How can we expect to find a solution if we do not involve women, girls and their organisations in these conversations? There is still a long way to go and more can be done.   

Women's role in peacebuilding, security, humanitarian and development activities

As a first step, we need to recognise the role that women and their organisations play in promoting and maintaining peace. 

Women play a crucial role in supporting their communities – and beyond – to respond to humanitarian needs.

Women have led peace, set up community dialogues and leveraged relationships to understand the needs of their communities. They are rooted in international, national and local understanding of challenges, but also understand the opportunities to respond to these crises, often finding alternative solutions.

This specialist knowledge is undeniably important when assessing needs within different contexts, specifically in today’s unprecedented environment.   

Efforts to promote peace without considering gender equality will prove difficult, nor will it be possible to promote gender equality, if this is not considered as a key theme in peacebuilding or humanitarian programming.   

Linking gender and humanitarian action with peace and security

To understand these connections, ActionAid has undertaken research on how women’s rights and women-led organisations have steered responses within humanitarian, development and peacebuilding initiatives, and crossed through these divides.

It brings together the experiences of women leaders from organisations and women’s movements in Haiti, Lebanon, Myanmar and Somaliland, who have been affected by and led responses to emergencies in their communities.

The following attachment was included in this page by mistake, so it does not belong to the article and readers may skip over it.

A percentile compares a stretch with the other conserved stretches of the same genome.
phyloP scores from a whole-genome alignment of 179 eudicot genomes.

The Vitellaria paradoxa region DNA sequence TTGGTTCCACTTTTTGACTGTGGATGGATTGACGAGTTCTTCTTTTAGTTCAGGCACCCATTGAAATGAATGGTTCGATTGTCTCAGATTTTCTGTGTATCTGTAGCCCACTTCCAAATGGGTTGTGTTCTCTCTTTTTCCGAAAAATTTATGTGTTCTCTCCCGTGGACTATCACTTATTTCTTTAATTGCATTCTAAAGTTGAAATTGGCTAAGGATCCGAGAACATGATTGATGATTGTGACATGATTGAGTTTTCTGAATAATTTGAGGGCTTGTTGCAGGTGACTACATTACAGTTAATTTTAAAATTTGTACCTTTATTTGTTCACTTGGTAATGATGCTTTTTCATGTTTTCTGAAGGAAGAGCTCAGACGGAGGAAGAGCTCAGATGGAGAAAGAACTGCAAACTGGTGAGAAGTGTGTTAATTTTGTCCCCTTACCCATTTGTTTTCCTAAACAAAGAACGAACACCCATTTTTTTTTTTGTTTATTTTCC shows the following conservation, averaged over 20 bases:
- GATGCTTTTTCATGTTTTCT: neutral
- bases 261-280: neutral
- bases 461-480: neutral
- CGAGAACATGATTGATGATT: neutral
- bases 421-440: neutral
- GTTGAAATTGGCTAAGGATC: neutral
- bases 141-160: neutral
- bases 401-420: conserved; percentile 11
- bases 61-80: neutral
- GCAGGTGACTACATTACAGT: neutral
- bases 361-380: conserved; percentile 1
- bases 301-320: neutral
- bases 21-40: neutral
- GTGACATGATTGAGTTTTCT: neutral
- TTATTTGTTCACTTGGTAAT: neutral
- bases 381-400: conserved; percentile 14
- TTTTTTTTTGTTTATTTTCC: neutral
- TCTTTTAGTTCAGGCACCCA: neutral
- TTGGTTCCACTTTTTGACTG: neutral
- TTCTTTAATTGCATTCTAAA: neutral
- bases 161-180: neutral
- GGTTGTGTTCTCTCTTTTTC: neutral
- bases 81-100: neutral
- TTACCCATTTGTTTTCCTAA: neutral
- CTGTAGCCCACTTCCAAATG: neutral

Within each context, they interrogated why inequalities occur, exploring the synergies between their work within humanitarian, development, and peacebuilding activities. 

This  research has brought new insights to the rhetoric, as the international community is still failing to implement approaches that adequately reflect how best to include the women, peace, security agenda within discussions in the humanitarian and development sectors.

Gendered perspectives and conversations on how this affect’s women’s peace and security are still largely missing – despite the clear links throughout.  

Read a summary of ActionAid's upcoming report ‘Leading the Way: The Nexus through a Feminist Lens’ which will launch in November 2022 and find out more on ActionAid's participation at WPS week in New York in 2022.



  • 1https://www.unwomen.org/en/docs/2000/10/un-security-council-resolution-1325
  • 2https://gaps-uk.org/resources/now-and-the-future-pandemics-and-crisis-gender-equality-peace-and-security-in-a-covid-19-world-and-beyond/
  • 3Killings or attacks against women human rights defenders are extremely under reported, even despite this, the office of the High Commissioner for Human Rights verified 29 cases of killings of women human rights defenders in 8-affected countries where such data was available in just 2021.